04-18-2007, 10:00 PM
Ok, so consensus on the fine (maybe even extra fine) nib.
Any recommendations on ink, preferably near-black but maybe just a bit of color (like the Shivago)? Also, recommendations on paper to use with it? I'm assuming standard notebook paper will probably lead to it bleeding through.
04-18-2007, 11:00 PM
This may not be what you're looking for, but I have a Pelikan 200 from www.richardspens.com. It has an extra fine nib, Richard Binder custom grinds his extra fine nibs so they are in great writing condition when you get one. I really like it. I have it loaded with Noodler's black. The noodler's is great ink as well.
04-19-2007, 02:56 PM
I agree on the fine nibs. That's what I have on all my pens. You can even turn the nib upside and you have a temporary extra fine tip.
As for paper, I prefer Clairefontaine Triomphe white pads (www.pendemonium.com), laid line Original Crown Mill sheets and pads (http://italianartstore.bizland.com/store/Original_Crown_Mill.html) and for everyday folio use, Ampad Gold Fiber 20 lb in white (or legal yellow) pads, available at your local OfficeMax.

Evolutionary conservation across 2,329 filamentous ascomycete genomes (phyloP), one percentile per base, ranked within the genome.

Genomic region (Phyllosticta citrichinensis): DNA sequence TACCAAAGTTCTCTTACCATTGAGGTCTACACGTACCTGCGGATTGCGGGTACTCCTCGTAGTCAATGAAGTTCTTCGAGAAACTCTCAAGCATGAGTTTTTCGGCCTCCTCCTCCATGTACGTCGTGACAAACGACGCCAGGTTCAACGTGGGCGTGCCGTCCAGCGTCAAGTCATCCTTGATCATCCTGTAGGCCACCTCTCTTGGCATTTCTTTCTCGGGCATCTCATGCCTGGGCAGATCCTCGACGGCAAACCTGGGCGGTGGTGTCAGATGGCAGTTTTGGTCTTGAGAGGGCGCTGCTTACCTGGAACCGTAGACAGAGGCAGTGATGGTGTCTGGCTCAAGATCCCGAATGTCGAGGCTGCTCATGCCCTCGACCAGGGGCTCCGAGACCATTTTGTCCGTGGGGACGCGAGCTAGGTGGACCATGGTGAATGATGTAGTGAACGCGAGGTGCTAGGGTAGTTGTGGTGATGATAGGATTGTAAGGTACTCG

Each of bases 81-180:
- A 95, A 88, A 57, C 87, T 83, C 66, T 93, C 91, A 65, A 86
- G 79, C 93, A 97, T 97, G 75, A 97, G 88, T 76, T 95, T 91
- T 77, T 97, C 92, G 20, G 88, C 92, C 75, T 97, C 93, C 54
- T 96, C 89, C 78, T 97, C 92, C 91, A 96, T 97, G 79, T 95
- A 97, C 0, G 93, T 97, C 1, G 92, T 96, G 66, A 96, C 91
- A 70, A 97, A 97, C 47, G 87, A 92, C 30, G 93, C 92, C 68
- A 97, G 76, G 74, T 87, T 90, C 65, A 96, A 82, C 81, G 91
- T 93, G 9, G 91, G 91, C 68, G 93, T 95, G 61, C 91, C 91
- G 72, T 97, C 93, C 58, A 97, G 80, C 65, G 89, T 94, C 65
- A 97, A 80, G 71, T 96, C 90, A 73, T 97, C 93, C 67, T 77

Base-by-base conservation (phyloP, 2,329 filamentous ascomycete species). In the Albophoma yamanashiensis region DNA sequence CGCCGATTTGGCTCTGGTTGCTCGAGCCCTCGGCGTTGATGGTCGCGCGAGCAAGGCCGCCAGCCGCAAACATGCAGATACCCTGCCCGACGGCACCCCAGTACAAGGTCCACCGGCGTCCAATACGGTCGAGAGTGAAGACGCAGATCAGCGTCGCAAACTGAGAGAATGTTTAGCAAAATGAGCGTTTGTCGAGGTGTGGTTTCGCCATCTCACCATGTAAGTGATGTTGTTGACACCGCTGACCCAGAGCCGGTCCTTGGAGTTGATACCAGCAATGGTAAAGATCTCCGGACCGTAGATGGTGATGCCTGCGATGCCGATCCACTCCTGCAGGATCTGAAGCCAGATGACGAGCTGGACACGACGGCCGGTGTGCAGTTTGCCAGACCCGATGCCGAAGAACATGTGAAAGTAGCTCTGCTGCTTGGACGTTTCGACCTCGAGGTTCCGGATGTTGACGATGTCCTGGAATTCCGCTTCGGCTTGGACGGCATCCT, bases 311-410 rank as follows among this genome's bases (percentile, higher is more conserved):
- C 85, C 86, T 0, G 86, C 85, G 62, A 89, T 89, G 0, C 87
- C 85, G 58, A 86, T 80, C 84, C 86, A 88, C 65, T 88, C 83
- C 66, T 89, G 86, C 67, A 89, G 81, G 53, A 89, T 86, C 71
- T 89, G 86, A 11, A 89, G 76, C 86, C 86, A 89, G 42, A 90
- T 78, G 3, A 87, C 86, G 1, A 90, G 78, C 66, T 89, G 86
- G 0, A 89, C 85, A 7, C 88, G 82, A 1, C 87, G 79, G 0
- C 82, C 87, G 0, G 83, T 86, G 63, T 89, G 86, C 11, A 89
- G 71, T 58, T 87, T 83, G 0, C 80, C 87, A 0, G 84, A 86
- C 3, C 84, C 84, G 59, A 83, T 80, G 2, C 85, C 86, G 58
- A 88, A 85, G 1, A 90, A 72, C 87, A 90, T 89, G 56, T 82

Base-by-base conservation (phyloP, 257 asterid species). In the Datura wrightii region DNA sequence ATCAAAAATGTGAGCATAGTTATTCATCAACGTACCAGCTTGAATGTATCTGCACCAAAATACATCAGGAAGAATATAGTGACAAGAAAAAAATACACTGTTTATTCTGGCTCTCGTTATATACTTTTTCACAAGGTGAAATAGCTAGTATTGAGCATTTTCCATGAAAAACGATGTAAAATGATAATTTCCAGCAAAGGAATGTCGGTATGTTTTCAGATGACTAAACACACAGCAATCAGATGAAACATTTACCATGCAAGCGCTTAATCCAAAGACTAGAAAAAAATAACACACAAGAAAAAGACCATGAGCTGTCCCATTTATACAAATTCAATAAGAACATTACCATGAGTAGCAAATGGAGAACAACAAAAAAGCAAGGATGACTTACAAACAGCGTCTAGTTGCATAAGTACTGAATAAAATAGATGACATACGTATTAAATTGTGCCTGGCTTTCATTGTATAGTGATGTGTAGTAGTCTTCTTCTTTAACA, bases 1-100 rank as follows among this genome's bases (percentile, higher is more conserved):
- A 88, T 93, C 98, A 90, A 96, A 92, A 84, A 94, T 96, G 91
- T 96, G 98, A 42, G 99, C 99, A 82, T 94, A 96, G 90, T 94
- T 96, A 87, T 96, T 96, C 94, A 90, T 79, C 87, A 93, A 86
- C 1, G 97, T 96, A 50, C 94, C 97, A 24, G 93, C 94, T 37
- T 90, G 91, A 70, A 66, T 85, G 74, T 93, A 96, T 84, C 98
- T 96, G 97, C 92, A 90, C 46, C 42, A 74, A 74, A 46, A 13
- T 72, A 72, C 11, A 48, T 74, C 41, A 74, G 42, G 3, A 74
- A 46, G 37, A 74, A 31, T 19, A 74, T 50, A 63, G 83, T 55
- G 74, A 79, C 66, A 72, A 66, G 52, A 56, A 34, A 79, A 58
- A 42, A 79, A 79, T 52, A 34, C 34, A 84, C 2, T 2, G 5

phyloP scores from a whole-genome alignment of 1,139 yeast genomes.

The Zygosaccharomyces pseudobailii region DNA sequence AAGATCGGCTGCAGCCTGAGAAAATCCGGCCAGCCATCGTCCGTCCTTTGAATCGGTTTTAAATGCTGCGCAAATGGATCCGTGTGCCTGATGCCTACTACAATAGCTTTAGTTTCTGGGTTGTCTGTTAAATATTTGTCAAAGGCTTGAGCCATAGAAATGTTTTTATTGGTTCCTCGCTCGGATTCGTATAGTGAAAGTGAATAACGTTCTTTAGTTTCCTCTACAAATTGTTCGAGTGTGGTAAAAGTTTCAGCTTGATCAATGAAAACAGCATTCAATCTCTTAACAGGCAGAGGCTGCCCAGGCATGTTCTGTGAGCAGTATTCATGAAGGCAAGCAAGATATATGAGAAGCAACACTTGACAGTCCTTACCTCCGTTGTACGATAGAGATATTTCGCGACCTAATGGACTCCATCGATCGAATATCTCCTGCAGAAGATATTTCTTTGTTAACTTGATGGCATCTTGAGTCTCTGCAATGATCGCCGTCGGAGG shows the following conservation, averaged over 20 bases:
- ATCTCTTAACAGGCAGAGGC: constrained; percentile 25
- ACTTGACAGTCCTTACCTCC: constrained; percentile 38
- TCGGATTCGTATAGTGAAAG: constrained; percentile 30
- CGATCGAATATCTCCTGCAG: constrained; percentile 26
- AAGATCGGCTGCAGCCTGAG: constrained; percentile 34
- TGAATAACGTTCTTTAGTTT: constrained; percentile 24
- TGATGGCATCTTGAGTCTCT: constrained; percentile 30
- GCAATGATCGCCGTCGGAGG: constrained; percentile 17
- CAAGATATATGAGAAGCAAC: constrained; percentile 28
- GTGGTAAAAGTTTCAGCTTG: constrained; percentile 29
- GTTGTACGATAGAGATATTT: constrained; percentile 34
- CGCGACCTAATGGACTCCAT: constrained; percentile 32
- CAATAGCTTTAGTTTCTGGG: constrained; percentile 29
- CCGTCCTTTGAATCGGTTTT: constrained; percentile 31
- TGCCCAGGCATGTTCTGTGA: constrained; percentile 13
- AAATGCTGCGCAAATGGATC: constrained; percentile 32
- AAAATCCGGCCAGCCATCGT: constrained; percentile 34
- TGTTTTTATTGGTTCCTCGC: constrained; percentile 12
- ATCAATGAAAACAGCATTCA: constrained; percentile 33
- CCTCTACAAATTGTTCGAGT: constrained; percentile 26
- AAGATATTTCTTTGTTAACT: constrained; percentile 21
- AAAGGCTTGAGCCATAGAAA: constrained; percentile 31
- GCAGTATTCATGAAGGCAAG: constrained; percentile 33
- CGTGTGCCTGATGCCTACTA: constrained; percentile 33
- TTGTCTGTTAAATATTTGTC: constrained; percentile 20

The Crown Mill (Belgium) stationery paper and envelopes are a tad expensive, but come in a multitude of colors. The Clairefontaine (France) is bit less expensive and very smooth. Ampad Gold Fiber is very inexpensive and very FP friendly. Texture somewhere between the other two. All three brands come in A4 and A5 sizes.
I second the recommendation from a member on the Pelikan 200M. Great writer and inexpensive. One of my favorites.
As for inks, I really like Waterman. Try the blue-black for a slightly different black. I also like Visconti inks. Inks and paper are personal preference items. And pens will write differently with different nibs, on different paper with different inks. Almost like the variety we have in wetshaving with brushes, razors and creams!
Hope this helps.
Richard in Texas
A good starter pen might be the Waterman Phileas. Reasonable price and performance (for a steel nib) and not at all unattractive. If you like a thicker barrel it's an especially good choice.